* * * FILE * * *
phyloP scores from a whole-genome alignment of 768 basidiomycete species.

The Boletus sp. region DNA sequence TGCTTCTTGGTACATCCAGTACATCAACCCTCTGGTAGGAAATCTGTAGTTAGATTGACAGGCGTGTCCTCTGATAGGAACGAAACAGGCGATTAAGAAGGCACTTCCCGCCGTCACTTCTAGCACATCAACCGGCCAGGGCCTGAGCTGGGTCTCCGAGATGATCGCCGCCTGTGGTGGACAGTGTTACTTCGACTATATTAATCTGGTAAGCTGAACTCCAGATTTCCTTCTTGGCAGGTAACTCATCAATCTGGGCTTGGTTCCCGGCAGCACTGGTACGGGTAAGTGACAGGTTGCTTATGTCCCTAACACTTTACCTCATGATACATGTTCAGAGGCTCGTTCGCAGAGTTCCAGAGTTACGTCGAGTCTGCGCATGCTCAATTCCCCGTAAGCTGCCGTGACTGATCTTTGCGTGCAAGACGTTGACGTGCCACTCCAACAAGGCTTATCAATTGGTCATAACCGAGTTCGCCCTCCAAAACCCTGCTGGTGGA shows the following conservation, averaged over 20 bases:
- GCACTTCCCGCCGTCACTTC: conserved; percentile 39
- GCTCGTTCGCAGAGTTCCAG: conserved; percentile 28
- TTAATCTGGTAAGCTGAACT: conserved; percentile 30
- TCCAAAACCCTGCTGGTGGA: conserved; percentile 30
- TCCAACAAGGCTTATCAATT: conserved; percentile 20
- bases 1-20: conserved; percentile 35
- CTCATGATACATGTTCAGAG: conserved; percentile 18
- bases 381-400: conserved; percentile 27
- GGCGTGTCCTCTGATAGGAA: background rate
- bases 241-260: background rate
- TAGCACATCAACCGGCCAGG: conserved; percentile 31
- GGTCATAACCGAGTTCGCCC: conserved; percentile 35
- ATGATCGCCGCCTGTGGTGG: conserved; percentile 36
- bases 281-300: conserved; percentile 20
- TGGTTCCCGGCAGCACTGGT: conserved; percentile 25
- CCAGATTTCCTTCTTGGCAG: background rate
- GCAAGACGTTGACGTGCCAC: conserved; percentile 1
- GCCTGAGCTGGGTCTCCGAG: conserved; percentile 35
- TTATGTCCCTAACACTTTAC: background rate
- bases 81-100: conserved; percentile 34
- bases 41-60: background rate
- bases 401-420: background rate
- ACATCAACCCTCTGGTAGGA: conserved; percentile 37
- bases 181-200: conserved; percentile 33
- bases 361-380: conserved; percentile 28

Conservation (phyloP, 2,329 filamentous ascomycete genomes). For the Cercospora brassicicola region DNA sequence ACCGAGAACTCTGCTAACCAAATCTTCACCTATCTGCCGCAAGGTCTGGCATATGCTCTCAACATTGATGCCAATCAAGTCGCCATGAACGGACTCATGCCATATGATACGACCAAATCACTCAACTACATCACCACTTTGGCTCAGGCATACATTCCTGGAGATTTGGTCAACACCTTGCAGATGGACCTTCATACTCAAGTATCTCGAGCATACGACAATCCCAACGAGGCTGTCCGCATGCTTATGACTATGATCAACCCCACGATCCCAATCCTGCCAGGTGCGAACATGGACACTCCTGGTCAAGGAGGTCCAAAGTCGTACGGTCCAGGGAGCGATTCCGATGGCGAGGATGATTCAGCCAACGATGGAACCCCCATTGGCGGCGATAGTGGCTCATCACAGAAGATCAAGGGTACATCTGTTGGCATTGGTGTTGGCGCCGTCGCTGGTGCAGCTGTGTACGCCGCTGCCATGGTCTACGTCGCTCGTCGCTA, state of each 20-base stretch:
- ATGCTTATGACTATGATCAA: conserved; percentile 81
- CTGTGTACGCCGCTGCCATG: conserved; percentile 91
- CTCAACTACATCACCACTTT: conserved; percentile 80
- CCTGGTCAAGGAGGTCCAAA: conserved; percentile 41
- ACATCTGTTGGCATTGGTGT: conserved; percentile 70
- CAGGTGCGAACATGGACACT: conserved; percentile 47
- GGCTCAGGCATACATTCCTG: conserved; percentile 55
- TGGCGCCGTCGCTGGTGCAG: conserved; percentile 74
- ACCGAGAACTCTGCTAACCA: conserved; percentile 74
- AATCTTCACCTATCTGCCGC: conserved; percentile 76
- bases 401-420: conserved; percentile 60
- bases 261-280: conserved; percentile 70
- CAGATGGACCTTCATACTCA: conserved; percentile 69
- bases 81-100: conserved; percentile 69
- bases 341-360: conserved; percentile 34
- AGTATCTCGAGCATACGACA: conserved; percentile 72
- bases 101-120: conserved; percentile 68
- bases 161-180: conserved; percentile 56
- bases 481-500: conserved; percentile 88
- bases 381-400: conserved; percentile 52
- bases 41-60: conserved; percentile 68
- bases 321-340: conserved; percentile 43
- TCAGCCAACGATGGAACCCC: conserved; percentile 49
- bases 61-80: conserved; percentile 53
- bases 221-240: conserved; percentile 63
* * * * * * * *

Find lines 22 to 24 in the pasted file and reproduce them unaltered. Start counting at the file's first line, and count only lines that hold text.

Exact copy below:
- bases 81-100: conserved; percentile 34
- bases 41-60: background rate
- bases 401-420: background rate